Day of the dead in Chicago: an event of an afterlife

Day of the dead

Día de Los Muertos also called the Day of the Dead, is a Mexican tradition celebrated for more than 3,000 years in Mexican culture. It’s a time when we remind and honor our loved ones who are dead. Meanwhile, people may think this holiday is gloomy, but it is the opposite. It is a celebration that lasts for two days and includes various rich cultural elements that will vary dependent on the region of Mexico.

How is the Altar made?

As a first-generation Mexican of the United States born and grown in the city of Chicago, the Day of the dead celebration has always been my favourite holiday. This Day represents unity in my sense. It is a time when I linked with my festive cultural identity- my Mexican origins and traditional culture- at home with my family members through the most important piece of this dead day celebration, the Altar.

Undoubtedly, the Altar is a staple of Día de Los Muertos. Made in the graveyard or at home, altars are designed to be a present to the spirits that visit within two days; the first Day on November 1, honours kids who are dead, and the second, on November 2, celebrates adults.

Altars include the common items, which are some pictures of dead loved ones, the marigold flowers that are traditionally meant to locate the spirits to the presents with their dark aroma, and water to quench the thirst of the soul after a long journey since the death and sweet bread for the spirits to enjoy. People also like to customize the Altar by adding their loved one’s favourite foods, toys, beverages, drinks, and other items of importance.

Since I can remind every year, my family member and I start preparations for this day celebration in the spring season by planting various pots of marigold flowers at our homes. Then, we enjoy delicious foods, listen to music, do some art and craft, and recall memories with loved ones confirming their spirits are sitting and celebrating that moment with us. This occasion is the best way to celebrate life and death.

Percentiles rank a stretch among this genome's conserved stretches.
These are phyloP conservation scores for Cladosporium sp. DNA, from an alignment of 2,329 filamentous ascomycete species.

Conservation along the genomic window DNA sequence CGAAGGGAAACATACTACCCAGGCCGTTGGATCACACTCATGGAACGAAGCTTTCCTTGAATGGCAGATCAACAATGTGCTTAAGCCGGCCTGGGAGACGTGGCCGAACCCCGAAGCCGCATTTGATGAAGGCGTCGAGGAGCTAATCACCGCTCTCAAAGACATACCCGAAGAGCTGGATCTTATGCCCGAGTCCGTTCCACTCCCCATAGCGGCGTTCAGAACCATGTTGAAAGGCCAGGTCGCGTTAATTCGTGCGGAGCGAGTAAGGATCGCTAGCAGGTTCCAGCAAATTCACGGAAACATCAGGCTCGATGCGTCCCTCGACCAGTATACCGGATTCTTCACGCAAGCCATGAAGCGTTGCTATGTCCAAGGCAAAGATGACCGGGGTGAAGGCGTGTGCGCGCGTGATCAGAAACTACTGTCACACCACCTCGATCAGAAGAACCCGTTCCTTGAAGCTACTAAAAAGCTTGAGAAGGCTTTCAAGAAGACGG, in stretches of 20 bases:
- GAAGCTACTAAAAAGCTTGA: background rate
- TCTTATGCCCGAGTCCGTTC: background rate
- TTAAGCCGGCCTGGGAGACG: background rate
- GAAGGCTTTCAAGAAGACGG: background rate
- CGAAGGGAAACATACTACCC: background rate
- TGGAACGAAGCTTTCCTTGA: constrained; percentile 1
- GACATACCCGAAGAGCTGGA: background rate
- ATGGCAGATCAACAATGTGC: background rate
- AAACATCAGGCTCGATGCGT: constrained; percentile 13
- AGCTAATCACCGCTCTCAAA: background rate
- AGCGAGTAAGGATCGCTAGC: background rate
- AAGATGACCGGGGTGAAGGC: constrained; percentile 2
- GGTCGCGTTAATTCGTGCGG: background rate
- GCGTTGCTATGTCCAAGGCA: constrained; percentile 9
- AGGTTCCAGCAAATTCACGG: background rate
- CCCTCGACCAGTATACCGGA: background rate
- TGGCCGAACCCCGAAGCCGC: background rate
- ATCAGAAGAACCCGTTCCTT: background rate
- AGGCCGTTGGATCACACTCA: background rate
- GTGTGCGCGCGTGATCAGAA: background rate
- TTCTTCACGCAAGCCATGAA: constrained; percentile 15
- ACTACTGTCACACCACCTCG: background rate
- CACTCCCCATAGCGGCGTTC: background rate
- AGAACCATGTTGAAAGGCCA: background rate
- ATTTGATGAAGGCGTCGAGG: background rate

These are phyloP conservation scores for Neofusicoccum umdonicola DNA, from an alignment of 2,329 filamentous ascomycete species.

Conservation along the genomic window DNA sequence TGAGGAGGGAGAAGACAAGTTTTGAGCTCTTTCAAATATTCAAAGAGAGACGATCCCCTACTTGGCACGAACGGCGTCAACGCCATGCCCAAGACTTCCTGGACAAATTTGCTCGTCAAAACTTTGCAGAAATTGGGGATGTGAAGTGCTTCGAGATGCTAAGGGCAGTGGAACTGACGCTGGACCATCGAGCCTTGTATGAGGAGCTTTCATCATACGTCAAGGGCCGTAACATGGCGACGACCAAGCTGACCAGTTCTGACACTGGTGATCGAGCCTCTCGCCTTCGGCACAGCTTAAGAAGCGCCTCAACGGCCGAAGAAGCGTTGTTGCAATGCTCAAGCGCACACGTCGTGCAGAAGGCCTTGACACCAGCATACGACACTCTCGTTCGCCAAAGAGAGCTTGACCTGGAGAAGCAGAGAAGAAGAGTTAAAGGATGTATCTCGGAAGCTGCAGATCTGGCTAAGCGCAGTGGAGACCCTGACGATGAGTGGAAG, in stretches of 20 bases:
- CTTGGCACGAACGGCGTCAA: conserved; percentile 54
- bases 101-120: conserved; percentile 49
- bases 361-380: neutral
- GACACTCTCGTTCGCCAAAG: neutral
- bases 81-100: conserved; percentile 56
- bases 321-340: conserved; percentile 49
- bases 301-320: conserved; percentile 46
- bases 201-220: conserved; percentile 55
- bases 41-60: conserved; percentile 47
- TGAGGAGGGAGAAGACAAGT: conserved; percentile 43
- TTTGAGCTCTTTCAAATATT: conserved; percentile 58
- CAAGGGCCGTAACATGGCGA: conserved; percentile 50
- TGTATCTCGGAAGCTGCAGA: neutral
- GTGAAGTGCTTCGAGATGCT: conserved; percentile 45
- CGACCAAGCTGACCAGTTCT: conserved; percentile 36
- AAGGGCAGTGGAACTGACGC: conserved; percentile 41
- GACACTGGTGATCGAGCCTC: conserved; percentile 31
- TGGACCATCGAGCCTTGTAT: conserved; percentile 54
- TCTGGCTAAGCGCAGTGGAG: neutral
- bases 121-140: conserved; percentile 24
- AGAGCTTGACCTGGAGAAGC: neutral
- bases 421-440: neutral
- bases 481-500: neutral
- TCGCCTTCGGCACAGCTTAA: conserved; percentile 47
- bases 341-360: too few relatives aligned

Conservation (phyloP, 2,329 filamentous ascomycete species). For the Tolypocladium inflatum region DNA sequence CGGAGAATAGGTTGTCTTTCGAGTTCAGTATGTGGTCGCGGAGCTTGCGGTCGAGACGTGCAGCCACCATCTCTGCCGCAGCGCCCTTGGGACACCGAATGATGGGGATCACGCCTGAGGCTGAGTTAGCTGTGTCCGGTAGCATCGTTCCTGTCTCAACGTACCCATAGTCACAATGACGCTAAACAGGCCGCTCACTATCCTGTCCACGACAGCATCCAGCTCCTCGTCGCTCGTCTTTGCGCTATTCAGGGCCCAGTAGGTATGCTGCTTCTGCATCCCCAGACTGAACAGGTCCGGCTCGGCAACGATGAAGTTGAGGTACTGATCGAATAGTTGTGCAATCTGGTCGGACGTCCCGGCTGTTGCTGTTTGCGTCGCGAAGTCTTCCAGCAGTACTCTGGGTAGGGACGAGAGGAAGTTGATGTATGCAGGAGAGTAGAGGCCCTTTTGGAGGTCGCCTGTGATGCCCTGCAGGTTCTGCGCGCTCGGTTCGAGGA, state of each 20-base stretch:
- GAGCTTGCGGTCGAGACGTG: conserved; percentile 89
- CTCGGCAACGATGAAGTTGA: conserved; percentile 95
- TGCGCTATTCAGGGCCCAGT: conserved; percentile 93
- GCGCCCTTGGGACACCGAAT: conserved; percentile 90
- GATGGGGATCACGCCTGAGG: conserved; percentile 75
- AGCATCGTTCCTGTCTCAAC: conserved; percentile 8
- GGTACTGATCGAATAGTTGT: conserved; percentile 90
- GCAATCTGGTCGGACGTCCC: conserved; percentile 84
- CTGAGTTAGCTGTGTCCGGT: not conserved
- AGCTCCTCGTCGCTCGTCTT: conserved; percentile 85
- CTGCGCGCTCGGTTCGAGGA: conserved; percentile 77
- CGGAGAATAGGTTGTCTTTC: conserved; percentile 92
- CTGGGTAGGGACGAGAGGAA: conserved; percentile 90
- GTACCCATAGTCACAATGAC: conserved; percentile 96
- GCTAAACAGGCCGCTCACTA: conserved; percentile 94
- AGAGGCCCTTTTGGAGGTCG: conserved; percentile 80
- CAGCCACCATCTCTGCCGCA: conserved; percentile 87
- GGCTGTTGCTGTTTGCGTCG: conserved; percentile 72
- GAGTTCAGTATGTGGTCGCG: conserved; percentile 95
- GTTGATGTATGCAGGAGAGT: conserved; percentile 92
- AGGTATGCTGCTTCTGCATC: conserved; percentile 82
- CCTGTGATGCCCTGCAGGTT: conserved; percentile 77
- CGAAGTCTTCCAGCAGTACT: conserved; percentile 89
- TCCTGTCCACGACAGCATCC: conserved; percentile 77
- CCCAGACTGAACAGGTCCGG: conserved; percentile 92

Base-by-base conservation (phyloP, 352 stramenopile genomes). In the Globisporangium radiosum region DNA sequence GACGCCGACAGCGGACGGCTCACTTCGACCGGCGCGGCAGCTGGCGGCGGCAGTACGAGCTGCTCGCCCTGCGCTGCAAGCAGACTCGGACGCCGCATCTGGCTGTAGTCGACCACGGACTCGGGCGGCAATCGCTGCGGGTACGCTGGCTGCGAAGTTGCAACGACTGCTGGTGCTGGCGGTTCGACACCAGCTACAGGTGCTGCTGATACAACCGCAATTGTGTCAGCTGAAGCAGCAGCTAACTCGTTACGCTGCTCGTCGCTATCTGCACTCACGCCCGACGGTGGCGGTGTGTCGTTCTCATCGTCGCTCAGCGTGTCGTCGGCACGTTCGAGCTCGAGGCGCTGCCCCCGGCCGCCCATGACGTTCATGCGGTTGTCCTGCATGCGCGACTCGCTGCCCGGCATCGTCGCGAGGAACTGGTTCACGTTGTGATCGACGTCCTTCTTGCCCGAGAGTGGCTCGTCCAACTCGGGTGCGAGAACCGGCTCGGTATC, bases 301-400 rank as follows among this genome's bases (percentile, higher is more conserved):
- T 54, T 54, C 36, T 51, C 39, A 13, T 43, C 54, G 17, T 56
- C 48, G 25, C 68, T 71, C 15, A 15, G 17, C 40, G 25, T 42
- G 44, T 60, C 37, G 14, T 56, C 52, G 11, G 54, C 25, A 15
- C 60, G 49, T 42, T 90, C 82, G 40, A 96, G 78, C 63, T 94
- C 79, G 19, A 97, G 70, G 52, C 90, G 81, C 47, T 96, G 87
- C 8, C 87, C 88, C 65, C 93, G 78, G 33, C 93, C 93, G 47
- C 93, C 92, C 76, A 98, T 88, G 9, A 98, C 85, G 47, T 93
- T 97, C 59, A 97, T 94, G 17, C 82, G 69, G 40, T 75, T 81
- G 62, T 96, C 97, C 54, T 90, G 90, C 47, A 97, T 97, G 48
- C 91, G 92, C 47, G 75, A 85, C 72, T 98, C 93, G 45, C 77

Meanwhile, it originated in Mexico city; today, the Day of the dead is celebrated throughout Latin united states and on the other sides. If you are looking at the holidays of Chicago, explore the Day of deadly events and celebrations currently taking place in Chicago’s mini villages and Pilsen, two neighbourhood Chicago villages with large Mexican -American communities.

Day of the dead in little villages of Chicago

Día de Los Muertos Halloween Festival

This day celebration is full of Halloween and Day of dead activities for the whole family! This Day will involve all tricks or tips for treating, food, art activities, {Learn more} and grave decoration. In addition, Dia de Los Muertos and the Halloween festival are celebrated on October 31. This is a Mexican holiday where families welcome back the passed away relatives and friends. And every year, Halloween is celebrated on October 31.

The tradition originated with the ancient Celtic festival of Samhain when people would light bonfires and wear costumes to ward off ghosts. It is believed that the spirits of the dead people came back on October 31, also called Halloween. Halloween means nothing but holy evening or All Saints Day. This festival dates back 2000 years.

Try Pan de Muertos (Day of the dead sweet bread)

Pan de muertos is must during this season. Moreover, it is to be placed on the Altar or be enjoyed with hot chocolate and milk. My favourite bakeries are where you can get various days of dead sweet bread.

Day of the dead in Pilsen

Day of the dead exhibit

The national museum of Mexican art celebrates and honours loved ones through the Day of the dead exhibit annually. You can also visit and experience the museum, which is full of altars and art and craft that pays tribute to many people from the United States and Mexico who have lost during these past two years. {Learn more} People have passed due to the covid-19 and other accidents in the last few years.

The yearly act of grieving has long been an important aspect of the annual celebration of life, as it offers a therapeutic method to acknowledge and accept the inevitable. The artist from both sides of Mexico and the United States represents a sense of continuity and culture through this season of remembering lost loved ones.

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